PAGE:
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The Church Courtyard => The Sacred Sciences => Topic started by: Daniel on December 09, 2018, 02:35:10 PM

Title: A few questions about the Five Ways
Post by: Daniel on December 09, 2018, 02:35:10 PM
Can somebody explain the difference between the first way (argument from motion) and second way (argument from efficient causality)? They look like the exact same argument.

Also, what exactly is the third way (argument from contingency)? I've heard it described as a special case of the first or second way: things which exist might not have existed, so their existence proves the existence of a God which can't not exist, which is giving them their existence. But can someone confirm that I have this right? Because Wikipedia's summary (https://en.wikipedia.org/wiki/Five_Ways_(Aquinas)#Tertia_Via:_The_Argument_from_Contingency) sounds entirely different (and is very confusing... something about infinite time and the universe not existing...)
Title: Re: A few questions about the Five Ways
Post by: Quaremerepulisti on December 10, 2018, 12:07:10 PM
Can somebody explain the difference between the first way (argument from motion) and second way (argument from efficient causality)? They look like the exact same argument.

They are, sort of.  It's just that the first way deals with accidents and the second way deals with things themselves.

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Also, what exactly is the third way (argument from contingency)? I've heard it described as a special case of the first or second way: things which exist might not have existed, so their existence proves the existence of a God which can't not exist, which is giving them their existence. But can someone confirm that I have this right?

No, that's not right.

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The third way is taken from possibility and necessity and runs thus. We find in nature things that are possible to be and not possible to be, since they are found to be generated and corrupted. But it is impossible for these always to exist, for that which can not-be at some time is not. Therefore, if everything can not-be, then at one time there was nothing in existence. Now if this were true then even now there would be nothing in existence, because that which does not exist begins to exist only through something already existing. Therefore if at one time nothing was in existence, it would have been impossible for anything to have begun to exist; and thus now nothing would be in existence -- which is absurd. Therefore, not all beings are merely possible, but there must exist something the existence of which is necessary. But every necessary thing has its necessity caused by another, or not. Now it is impossible to go on to infinity in necessary things which have their necessity caused by another, as has already been proved in regard to efficient causes. Therefore, we cannot but admit the existence of some being having of itself its own necessity, and not receiving it from another, but rather causing in others their necessity. This all men speak of as God.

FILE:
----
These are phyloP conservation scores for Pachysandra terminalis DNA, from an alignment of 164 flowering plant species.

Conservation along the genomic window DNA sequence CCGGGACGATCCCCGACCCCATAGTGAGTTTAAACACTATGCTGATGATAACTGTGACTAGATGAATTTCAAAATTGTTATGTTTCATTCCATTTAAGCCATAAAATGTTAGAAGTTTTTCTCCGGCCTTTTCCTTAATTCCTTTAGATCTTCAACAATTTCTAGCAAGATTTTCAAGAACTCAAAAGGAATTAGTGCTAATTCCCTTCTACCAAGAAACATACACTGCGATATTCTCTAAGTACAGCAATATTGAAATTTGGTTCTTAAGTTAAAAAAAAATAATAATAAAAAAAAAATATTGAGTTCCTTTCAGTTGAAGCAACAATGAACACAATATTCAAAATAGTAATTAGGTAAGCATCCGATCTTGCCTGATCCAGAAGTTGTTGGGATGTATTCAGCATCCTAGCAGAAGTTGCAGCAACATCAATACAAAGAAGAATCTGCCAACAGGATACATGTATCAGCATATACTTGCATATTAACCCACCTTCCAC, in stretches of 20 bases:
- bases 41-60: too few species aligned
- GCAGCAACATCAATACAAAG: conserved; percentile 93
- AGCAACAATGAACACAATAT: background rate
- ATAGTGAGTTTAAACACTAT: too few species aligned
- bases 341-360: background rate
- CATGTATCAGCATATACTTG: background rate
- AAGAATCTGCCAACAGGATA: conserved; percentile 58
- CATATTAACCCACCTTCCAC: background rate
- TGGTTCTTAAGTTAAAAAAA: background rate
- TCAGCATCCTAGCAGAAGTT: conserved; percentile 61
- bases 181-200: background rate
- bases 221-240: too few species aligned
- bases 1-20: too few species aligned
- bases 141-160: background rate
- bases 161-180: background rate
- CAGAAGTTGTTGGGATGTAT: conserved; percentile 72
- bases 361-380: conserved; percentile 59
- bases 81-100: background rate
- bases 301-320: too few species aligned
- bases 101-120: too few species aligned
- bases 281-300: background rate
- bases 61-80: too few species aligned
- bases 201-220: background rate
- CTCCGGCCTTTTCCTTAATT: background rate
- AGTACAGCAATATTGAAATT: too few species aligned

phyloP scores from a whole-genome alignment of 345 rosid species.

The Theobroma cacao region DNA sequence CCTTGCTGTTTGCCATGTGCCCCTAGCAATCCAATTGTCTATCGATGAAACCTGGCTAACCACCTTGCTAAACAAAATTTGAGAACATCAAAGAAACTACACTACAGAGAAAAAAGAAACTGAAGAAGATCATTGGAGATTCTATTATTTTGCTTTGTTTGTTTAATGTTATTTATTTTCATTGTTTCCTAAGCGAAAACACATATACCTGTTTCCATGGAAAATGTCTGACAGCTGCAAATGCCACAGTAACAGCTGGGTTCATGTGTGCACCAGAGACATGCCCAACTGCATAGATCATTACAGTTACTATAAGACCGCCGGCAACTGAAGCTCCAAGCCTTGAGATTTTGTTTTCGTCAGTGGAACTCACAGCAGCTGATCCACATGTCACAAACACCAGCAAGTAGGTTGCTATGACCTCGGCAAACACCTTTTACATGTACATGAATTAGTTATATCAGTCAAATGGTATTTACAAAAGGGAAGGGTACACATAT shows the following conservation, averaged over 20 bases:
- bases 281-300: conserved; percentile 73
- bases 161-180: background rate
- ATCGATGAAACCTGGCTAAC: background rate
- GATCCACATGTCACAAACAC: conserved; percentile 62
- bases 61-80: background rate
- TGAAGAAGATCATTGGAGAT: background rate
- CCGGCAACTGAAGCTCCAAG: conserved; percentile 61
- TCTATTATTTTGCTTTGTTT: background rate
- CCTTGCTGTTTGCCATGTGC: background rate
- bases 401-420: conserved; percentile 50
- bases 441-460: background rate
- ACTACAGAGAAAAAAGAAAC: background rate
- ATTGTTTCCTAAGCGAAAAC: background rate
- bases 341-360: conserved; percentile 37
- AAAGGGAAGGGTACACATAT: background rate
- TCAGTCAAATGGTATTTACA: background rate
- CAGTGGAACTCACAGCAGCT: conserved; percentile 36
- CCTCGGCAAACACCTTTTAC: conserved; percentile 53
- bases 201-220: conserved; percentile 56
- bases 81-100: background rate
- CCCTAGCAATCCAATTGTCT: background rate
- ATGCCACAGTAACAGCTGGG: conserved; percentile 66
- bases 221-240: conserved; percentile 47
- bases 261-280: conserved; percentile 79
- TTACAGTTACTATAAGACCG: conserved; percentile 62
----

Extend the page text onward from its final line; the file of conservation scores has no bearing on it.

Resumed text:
And this argument is not sound.

If every thing is always generated from something else, and corrupts into something else, then despite the fact that it is possible for every individual thing to not be, it is not possible that at one time there was nothing in existence.

Title: Re: A few questions about the Five Ways
Post by: Xavier on December 10, 2018, 10:57:40 PM
Hi Daniel. I wrote up brief summaries of the Five Ways for you, especially the first three. Hope this is helpful.

I: The First Way (also known as the argument from motion, or alternately the argument from Potentiality)

1. All that is moved (or that has had some potency actualized) has been put in motion (or has been actualized) by another.
2. If every thing set in motion (or actualized) were moved (i.e. in a state of potency needing to be actualized), there would be an infinite regress.